Page:Popular Science Monthly Volume 47.djvu/286

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Five thousand eight hundred and thirty-eight associations are represented, in the reports of which five thousand five hundred and ninety-eight were local and two hundred and forty national. The total dues paid in on installment shares in force, plus the profits on the same, amount to $450,667,594. "A business represented by this great sum, conducted quietly, with little or no advertising, and, as stated, without the experienced banker in charge, shows that the American people, in their own ways, are quite competent to take care of their savings." Only thirty-five of the associations now in existence showed a net loss at the end of their last fiscal year, and this loss amounted to only $23,332. When an association disbands, no loss can occur, because its whole business consists of loans, mostly to their own shareholders. A disbanded association, therefore, simply returns to its members their own property. Full particulars are given of the associations by States and by individual associations.

A History of Higher Education in Iowa has been prepared by Prof. Leonard F. Parker, of Iowa College, as Circular of Information No. 1 7 of the United States Bureau of Education. There is much in the educational history of Iowa, as Commissioner Harris well says, which is instructive to all students and observers of educational progress, since within the limits of that State a noteworthy zeal has prevailed from the time of the earliest settlements in founding institutions of learning and in providing instruction for all classes of people. The narrative tells the story of the first schools in Iowa previous to 1838, Education during the Territorial Period, Early Education in the State, the Free-School System, Provisions for the Education of Teachers, the State Agricultural College, the State University, Private Secondary Schools, Denominational Colleges, Institutions no longer existing, the Higher Education of Women in Iowa, and Educational Auxiliaries.

In the Report on the Crustacea of the Order Stomatopoda (No. XXXII of the Scientific Results of Explorations by the United States Fish Commission Steamer Albatross) Dr. Robert P. Bigelow makes a classification of the Squilla family from a study of the specimens in the National Museum, the Fish Commission, and a private collection made by him in the Bimini Islands (Bahamas). These, he finds, represent thirty-four species distributed through five genera, of which fourteen are new. The collection of larvae was large, but unfortunately contained nothing like a complete series of stages of any one species. The changes of form between two stages are so great that almost no larva in the collection could be referred with certainly to its adult form.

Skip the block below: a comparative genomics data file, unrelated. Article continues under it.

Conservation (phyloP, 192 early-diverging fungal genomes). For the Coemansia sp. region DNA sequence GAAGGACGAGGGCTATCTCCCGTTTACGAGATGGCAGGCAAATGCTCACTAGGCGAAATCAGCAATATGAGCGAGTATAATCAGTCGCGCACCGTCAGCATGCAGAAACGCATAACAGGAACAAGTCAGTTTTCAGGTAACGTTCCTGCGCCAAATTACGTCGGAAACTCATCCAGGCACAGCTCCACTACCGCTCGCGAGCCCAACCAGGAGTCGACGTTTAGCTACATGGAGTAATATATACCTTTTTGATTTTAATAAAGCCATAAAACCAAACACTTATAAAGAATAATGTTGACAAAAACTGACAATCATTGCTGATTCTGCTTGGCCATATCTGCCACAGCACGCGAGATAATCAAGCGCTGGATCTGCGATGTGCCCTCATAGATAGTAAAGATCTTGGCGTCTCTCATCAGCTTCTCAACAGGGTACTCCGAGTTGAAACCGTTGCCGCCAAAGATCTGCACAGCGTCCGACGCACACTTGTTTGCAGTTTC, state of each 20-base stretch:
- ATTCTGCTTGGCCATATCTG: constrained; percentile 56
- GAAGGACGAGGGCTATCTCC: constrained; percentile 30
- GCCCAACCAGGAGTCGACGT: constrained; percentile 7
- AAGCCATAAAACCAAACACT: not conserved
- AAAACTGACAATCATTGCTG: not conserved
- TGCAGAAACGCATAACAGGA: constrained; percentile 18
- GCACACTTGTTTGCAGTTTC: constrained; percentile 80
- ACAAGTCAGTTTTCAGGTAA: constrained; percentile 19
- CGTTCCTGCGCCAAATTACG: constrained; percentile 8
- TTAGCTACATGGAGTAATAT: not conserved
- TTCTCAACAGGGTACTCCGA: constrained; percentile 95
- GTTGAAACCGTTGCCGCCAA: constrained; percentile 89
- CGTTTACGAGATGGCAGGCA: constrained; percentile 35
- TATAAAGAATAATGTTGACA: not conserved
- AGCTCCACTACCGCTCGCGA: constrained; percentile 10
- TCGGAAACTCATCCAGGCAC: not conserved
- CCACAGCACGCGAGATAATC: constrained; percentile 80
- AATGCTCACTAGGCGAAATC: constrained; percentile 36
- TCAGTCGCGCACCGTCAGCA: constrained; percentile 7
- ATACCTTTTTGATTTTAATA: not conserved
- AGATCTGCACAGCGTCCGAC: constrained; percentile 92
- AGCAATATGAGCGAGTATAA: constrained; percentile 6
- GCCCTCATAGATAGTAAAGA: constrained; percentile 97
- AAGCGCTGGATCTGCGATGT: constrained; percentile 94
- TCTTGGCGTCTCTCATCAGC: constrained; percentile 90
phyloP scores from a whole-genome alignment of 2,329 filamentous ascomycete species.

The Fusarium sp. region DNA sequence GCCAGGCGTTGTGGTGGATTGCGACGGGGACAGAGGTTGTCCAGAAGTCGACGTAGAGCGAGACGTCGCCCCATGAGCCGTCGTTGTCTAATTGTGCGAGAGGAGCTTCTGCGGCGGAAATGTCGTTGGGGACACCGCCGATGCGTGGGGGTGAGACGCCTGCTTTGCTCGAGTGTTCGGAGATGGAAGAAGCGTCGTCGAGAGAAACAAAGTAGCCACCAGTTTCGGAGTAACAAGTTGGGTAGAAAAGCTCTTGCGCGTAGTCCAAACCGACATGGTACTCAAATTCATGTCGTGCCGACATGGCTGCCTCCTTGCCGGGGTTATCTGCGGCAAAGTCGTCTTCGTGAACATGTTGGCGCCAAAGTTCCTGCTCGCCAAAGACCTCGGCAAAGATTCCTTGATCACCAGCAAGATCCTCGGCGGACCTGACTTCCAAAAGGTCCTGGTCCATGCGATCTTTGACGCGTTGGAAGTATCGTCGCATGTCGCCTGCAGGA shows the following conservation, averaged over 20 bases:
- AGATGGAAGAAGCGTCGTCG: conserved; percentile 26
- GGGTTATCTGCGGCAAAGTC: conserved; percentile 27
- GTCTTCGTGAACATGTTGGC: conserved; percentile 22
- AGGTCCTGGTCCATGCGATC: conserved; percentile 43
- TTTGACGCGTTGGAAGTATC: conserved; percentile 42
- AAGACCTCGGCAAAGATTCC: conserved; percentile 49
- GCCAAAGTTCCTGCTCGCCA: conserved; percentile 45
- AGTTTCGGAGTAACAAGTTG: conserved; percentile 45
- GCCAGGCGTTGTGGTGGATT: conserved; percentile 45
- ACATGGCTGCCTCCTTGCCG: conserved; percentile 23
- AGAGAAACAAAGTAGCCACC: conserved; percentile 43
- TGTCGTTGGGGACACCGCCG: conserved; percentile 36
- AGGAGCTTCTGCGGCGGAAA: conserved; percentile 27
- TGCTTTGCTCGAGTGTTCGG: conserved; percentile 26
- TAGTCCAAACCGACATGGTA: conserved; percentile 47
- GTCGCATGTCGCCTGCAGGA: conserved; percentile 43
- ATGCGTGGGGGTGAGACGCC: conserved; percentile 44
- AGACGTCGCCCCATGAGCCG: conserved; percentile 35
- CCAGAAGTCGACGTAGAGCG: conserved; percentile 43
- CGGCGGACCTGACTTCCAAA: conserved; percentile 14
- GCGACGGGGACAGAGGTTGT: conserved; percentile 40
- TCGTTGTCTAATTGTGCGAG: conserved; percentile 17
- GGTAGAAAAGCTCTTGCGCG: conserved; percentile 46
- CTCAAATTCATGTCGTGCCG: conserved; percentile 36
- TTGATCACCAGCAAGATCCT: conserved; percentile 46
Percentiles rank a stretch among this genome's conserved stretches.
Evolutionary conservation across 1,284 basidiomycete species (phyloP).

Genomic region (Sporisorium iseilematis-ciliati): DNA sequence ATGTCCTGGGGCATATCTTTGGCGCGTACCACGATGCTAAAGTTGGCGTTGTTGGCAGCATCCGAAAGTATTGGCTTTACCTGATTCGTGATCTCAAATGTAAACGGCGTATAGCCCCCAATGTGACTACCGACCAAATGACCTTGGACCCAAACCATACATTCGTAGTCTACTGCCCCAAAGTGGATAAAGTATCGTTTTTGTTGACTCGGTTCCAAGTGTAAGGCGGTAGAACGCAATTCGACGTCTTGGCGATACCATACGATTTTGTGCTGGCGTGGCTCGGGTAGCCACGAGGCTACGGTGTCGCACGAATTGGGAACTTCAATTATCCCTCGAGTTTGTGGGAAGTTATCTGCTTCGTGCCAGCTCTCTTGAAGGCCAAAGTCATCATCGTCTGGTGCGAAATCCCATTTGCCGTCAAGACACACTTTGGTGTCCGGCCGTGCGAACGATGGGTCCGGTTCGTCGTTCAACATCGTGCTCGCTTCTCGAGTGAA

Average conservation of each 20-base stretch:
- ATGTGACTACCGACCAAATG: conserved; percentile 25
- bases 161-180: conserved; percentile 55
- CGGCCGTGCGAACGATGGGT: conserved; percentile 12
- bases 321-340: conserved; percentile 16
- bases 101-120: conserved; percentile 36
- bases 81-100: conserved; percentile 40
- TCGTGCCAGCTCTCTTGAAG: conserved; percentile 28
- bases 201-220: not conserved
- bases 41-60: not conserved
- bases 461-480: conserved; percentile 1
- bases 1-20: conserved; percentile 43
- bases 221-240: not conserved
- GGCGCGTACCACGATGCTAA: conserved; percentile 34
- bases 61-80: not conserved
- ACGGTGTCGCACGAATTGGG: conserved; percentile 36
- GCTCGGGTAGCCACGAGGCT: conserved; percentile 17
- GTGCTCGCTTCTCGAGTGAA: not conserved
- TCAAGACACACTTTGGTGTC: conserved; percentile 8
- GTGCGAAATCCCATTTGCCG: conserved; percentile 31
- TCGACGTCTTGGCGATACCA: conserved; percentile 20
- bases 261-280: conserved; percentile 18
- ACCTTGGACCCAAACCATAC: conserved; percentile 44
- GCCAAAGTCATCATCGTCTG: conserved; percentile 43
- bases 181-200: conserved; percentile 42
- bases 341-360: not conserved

In his paper on The Systematic Position of the Siphonaptera Prof. Alpheus S. Packard bases his opinions upon the work of Landois, Kraepelin, and Wagner, besides some work of his own. He believes that the fleas should be referred to an independent order, and not classed with the flies. He calls attention to the presence of a temporary larval structure in the dog flea (Pulex canis) that is, so far, unique among insects. This is an egg-shell burster. It is a thin vertical plate like the edge of a knife, situated on the median line, and so placed that the larva, by rubbing its head back and forth, would produce a slight split in the shell and cause it to burst asunder. In the larva just before hatching the plate is no more hard than the rest of the head; later it entirely disappears. While he places them nearer to the Diptera than to any other order, he calls attention to our very imperfect knowledge of their embryology, and states that the present assignment may be temporary.

From Volume XIII of the Transactions of the New York Academy of Sciences it appears that in the year ending in February, 1894, eighty-one papers had been presented before the academy. The departments of science most largely represented in these papers were zoölogy, astronomy, geology, and paleontology, in the order named. This volume contains the report of the committee on the Audubon monument, with the speech of Prof. Thomas Eggleston presenting the monument to the corporation of Trinity Church, that of Dr. Morgan Dix accepting it, and the address of Daniel G. Elliot on the life and services of Audubon. Among the more extended papers of the volume are Observations on the Geology and Botany of Martha's Vineyard, by Arthur Hollick; The Ore Deposits at Franklin Furnace and Ogdensburg, N. J., by J. F. Kemp; The Intrusive Rocks